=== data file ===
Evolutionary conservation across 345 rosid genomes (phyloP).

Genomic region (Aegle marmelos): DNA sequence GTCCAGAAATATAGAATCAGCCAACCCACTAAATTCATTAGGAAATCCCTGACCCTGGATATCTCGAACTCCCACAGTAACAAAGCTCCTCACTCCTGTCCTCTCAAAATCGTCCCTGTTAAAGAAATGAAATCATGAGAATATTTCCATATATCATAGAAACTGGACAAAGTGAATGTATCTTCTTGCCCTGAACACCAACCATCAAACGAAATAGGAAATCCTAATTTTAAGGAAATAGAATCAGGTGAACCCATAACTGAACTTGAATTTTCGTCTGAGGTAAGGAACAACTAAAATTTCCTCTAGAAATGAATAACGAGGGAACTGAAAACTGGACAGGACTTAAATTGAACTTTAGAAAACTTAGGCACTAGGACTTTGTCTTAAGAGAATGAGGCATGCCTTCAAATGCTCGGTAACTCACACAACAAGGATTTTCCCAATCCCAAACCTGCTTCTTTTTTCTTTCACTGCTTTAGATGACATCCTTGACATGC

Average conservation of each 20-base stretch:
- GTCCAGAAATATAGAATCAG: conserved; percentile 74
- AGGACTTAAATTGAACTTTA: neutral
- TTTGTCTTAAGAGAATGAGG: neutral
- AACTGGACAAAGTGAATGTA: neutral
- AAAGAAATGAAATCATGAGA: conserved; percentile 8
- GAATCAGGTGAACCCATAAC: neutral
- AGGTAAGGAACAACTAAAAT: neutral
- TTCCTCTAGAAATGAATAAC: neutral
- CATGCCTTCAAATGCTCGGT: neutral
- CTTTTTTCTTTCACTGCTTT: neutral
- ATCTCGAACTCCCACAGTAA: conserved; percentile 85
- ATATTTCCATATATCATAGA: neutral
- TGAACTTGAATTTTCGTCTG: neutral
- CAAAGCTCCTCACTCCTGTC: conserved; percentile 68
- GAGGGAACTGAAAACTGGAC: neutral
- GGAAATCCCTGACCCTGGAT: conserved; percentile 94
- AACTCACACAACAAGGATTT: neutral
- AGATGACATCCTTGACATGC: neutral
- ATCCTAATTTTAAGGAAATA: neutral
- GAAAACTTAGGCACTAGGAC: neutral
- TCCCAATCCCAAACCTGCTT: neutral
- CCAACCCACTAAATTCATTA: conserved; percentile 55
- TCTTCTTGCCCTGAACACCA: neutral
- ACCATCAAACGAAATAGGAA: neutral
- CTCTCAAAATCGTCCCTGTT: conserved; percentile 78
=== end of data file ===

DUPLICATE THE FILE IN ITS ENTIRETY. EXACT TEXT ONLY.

Evolutionary conservation across 345 rosid genomes (phyloP).

Genomic region (Aegle marmelos): DNA sequence GTCCAGAAATATAGAATCAGCCAACCCACTAAATTCATTAGGAAATCCCTGACCCTGGATATCTCGAACTCCCACAGTAACAAAGCTCCTCACTCCTGTCCTCTCAAAATCGTCCCTGTTAAAGAAATGAAATCATGAGAATATTTCCATATATCATAGAAACTGGACAAAGTGAATGTATCTTCTTGCCCTGAACACCAACCATCAAACGAAATAGGAAATCCTAATTTTAAGGAAATAGAATCAGGTGAACCCATAACTGAACTTGAATTTTCGTCTGAGGTAAGGAACAACTAAAATTTCCTCTAGAAATGAATAACGAGGGAACTGAAAACTGGACAGGACTTAAATTGAACTTTAGAAAACTTAGGCACTAGGACTTTGTCTTAAGAGAATGAGGCATGCCTTCAAATGCTCGGTAACTCACACAACAAGGATTTTCCCAATCCCAAACCTGCTTCTTTTTTCTTTCACTGCTTTAGATGACATCCTTGACATGC

Average conservation of each 20-base stretch:
- GTCCAGAAATATAGAATCAG: conserved; percentile 74
- AGGACTTAAATTGAACTTTA: neutral
- TTTGTCTTAAGAGAATGAGG: neutral
- AACTGGACAAAGTGAATGTA: neutral
- AAAGAAATGAAATCATGAGA: conserved; percentile 8
- GAATCAGGTGAACCCATAAC: neutral
- AGGTAAGGAACAACTAAAAT: neutral
- TTCCTCTAGAAATGAATAAC: neutral
- CATGCCTTCAAATGCTCGGT: neutral
- CTTTTTTCTTTCACTGCTTT: neutral
- ATCTCGAACTCCCACAGTAA: conserved; percentile 85
- ATATTTCCATATATCATAGA: neutral
- TGAACTTGAATTTTCGTCTG: neutral
- CAAAGCTCCTCACTCCTGTC: conserved; percentile 68
- GAGGGAACTGAAAACTGGAC: neutral
- GGAAATCCCTGACCCTGGAT: conserved; percentile 94
- AACTCACACAACAAGGATTT: neutral
- AGATGACATCCTTGACATGC: neutral
- ATCCTAATTTTAAGGAAATA: neutral
- GAAAACTTAGGCACTAGGAC: neutral
- TCCCAATCCCAAACCTGCTT: neutral
- CCAACCCACTAAATTCATTA: conserved; percentile 55
- TCTTCTTGCCCTGAACACCA: neutral
- ACCATCAAACGAAATAGGAA: neutral
- CTCTCAAAATCGTCCCTGTT: conserved; percentile 78